Katrina: You’ve got to get animals prepared in advance. Lots of people come home with a baby, and then make lots of changes to the pets’ routine, which creates a negative experience for the animal. I let the animals explore the nursery to sniff all the furniture beforehand so it wasn’t a novelty when I brought Charlotte home. But again, I would never leave Charlotte unsupervised with the animals around.
Do you think Charlotte has brought the two of you closer together?
Anthony: It’s amazing watching Kat as a mother. It really is quite beautiful. She’s so doting and I’m really proud about how she is handling it. The connection between mother and child is incredible. It’s very special.
Katrina: Relationships do change because the baby is the priority now. She’s helpless so you’re 100 per cent devoted to her. You have to pull together and rely on each other more.
What has been the biggest surprise for you both? What don’t they tell you?
Katrina: I was prepared for it to be challenging, but I just can’t get over how difficult it is to get out of the house in the morning. It takes me until about 11am just to get the baby chores done and then she will need to be fed again.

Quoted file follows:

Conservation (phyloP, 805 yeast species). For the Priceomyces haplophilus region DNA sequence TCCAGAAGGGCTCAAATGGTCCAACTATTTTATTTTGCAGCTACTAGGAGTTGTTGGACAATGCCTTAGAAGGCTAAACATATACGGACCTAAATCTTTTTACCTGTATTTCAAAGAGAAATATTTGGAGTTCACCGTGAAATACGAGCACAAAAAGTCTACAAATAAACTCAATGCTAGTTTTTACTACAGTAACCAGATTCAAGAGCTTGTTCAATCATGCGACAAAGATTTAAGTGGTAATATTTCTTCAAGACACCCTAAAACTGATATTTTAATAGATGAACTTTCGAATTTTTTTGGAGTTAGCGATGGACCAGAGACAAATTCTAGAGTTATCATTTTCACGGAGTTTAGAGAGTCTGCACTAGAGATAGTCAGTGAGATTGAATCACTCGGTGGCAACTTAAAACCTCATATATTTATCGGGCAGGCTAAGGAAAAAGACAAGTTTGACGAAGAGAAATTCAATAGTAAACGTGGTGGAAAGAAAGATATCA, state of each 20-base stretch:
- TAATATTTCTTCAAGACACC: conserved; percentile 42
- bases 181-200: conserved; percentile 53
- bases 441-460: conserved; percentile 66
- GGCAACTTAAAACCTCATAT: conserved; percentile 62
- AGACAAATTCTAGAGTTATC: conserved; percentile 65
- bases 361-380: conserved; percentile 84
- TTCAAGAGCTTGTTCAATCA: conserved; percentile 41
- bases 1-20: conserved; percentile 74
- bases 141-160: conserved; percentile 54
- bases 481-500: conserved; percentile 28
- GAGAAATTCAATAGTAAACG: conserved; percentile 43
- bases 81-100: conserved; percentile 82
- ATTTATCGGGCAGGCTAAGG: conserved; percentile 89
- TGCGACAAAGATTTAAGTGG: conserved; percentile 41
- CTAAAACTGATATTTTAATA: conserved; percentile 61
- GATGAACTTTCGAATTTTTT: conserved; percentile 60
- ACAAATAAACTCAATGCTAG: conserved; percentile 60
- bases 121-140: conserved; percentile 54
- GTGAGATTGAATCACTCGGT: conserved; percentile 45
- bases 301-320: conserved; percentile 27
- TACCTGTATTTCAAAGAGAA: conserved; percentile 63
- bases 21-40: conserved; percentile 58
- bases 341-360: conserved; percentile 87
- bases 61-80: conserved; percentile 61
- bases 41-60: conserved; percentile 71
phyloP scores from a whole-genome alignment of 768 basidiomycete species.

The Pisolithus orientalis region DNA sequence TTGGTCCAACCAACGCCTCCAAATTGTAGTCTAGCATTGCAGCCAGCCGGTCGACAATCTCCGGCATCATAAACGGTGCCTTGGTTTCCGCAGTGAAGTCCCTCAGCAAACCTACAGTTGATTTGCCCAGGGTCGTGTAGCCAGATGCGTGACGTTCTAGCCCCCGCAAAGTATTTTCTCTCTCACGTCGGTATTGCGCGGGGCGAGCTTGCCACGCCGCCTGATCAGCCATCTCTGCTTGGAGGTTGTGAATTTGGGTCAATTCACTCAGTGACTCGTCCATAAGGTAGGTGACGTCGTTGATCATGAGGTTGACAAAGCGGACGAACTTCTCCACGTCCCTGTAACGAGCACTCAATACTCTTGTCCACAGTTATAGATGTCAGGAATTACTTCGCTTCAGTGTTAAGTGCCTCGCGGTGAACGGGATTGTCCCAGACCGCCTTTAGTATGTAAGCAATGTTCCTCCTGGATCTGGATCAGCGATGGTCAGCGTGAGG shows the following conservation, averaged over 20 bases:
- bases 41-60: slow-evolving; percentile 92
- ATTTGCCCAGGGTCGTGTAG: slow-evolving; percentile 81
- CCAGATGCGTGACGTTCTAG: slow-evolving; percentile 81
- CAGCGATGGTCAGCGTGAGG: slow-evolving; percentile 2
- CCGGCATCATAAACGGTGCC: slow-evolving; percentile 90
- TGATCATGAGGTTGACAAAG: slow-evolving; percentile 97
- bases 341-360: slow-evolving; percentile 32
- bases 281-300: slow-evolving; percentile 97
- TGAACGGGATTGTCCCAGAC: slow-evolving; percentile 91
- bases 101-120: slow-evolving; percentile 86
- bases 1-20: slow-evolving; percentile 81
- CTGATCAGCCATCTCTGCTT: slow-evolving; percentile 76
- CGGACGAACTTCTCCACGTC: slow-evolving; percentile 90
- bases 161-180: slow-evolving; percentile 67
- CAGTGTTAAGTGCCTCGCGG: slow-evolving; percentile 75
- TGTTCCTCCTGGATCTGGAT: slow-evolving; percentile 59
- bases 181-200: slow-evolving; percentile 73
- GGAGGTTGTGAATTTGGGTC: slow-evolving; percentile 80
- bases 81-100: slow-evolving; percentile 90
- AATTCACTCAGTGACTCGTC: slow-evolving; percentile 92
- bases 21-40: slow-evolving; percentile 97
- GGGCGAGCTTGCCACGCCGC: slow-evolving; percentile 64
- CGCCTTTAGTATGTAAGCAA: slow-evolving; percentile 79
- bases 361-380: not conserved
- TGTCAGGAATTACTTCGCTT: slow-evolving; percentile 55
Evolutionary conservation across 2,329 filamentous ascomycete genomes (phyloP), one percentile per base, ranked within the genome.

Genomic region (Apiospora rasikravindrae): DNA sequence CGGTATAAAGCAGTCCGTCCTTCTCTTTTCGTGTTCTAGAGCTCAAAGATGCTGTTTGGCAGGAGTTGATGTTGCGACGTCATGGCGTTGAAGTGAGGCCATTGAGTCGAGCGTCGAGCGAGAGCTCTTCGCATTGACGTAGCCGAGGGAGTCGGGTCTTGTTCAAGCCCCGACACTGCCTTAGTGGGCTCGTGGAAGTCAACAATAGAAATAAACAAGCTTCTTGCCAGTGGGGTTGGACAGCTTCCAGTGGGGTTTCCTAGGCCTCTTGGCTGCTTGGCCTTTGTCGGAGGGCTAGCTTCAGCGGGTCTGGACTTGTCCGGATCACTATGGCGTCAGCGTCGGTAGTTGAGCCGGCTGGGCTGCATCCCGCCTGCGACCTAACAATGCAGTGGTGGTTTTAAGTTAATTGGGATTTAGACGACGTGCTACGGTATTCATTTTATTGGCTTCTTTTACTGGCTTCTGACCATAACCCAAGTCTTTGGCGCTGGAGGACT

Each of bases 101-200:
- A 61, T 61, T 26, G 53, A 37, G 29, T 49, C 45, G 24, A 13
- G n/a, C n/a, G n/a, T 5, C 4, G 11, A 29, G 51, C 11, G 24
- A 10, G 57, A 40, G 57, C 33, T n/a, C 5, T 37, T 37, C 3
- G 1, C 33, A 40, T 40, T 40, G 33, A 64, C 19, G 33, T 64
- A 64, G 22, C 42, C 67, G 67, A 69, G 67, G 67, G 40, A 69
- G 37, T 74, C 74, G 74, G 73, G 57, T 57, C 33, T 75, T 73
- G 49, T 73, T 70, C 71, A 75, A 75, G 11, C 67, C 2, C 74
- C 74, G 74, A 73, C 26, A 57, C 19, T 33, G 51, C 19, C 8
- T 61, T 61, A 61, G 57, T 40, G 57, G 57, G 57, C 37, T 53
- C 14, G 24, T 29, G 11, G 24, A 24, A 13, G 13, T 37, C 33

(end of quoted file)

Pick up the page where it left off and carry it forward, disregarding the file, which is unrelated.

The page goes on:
Anthony: When the mid-wife went through Katrina’s “day” for the first three months, she said, “You’ll be feeding for eight hours of the day …” and we just looked at each other …
Katrina: You know it’s going to be time consuming and you think you can be organised around it, but you can’t. Just the feeding, it’s around 8-10 hours of your day. Everything goes out the window. Sometimes I can’t even find a moment to go to the bathroom!
Any plans for baby number two?
Katrina: Can the stork bring that one? No plans right now. Just getting used to the full-on life of having one is enough for now, but I’m sure Anthony would like to add to the family.
Anthony: There are never enough Darcys in the world!
Source: Woman’s Day, September 17 2007, pg 14-16.